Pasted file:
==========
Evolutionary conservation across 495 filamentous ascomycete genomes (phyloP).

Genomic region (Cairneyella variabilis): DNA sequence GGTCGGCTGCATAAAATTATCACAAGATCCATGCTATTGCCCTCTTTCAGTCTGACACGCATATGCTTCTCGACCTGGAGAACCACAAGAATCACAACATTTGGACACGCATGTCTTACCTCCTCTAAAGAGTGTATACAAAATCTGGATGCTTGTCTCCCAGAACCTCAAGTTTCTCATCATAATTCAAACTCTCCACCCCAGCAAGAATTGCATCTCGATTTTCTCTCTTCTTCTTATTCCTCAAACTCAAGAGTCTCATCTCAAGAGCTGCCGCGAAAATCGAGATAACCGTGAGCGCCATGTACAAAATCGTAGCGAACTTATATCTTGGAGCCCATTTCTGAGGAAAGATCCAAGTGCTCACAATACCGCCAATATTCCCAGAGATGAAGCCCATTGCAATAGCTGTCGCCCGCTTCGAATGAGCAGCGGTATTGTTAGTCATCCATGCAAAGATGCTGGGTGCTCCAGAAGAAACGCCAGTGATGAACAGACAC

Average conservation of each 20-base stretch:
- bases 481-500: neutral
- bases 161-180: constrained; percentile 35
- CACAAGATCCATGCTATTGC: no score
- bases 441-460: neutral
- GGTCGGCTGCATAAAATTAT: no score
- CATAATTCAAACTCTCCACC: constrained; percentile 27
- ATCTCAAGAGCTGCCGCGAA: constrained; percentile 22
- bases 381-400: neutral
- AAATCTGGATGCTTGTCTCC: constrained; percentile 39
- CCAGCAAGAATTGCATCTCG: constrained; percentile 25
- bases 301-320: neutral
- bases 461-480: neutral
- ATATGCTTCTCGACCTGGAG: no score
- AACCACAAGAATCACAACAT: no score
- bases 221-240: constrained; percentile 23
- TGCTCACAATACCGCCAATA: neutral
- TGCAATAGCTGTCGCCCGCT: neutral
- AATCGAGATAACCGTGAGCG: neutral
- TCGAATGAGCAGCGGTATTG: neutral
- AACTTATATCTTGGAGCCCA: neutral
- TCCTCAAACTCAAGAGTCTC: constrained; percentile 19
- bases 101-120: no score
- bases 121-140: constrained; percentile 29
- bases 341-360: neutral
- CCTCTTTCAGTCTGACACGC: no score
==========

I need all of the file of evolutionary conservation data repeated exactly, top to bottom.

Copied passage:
Evolutionary conservation across 495 filamentous ascomycete genomes (phyloP).

Genomic region (Cairneyella variabilis): DNA sequence GGTCGGCTGCATAAAATTATCACAAGATCCATGCTATTGCCCTCTTTCAGTCTGACACGCATATGCTTCTCGACCTGGAGAACCACAAGAATCACAACATTTGGACACGCATGTCTTACCTCCTCTAAAGAGTGTATACAAAATCTGGATGCTTGTCTCCCAGAACCTCAAGTTTCTCATCATAATTCAAACTCTCCACCCCAGCAAGAATTGCATCTCGATTTTCTCTCTTCTTCTTATTCCTCAAACTCAAGAGTCTCATCTCAAGAGCTGCCGCGAAAATCGAGATAACCGTGAGCGCCATGTACAAAATCGTAGCGAACTTATATCTTGGAGCCCATTTCTGAGGAAAGATCCAAGTGCTCACAATACCGCCAATATTCCCAGAGATGAAGCCCATTGCAATAGCTGTCGCCCGCTTCGAATGAGCAGCGGTATTGTTAGTCATCCATGCAAAGATGCTGGGTGCTCCAGAAGAAACGCCAGTGATGAACAGACAC

Average conservation of each 20-base stretch:
- bases 481-500: neutral
- bases 161-180: constrained; percentile 35
- CACAAGATCCATGCTATTGC: no score
- bases 441-460: neutral
- GGTCGGCTGCATAAAATTAT: no score
- CATAATTCAAACTCTCCACC: constrained; percentile 27
- ATCTCAAGAGCTGCCGCGAA: constrained; percentile 22
- bases 381-400: neutral
- AAATCTGGATGCTTGTCTCC: constrained; percentile 39
- CCAGCAAGAATTGCATCTCG: constrained; percentile 25
- bases 301-320: neutral
- bases 461-480: neutral
- ATATGCTTCTCGACCTGGAG: no score
- AACCACAAGAATCACAACAT: no score
- bases 221-240: constrained; percentile 23
- TGCTCACAATACCGCCAATA: neutral
- TGCAATAGCTGTCGCCCGCT: neutral
- AATCGAGATAACCGTGAGCG: neutral
- TCGAATGAGCAGCGGTATTG: neutral
- AACTTATATCTTGGAGCCCA: neutral
- TCCTCAAACTCAAGAGTCTC: constrained; percentile 19
- bases 101-120: no score
- bases 121-140: constrained; percentile 29
- bases 341-360: neutral
- CCTCTTTCAGTCTGACACGC: no score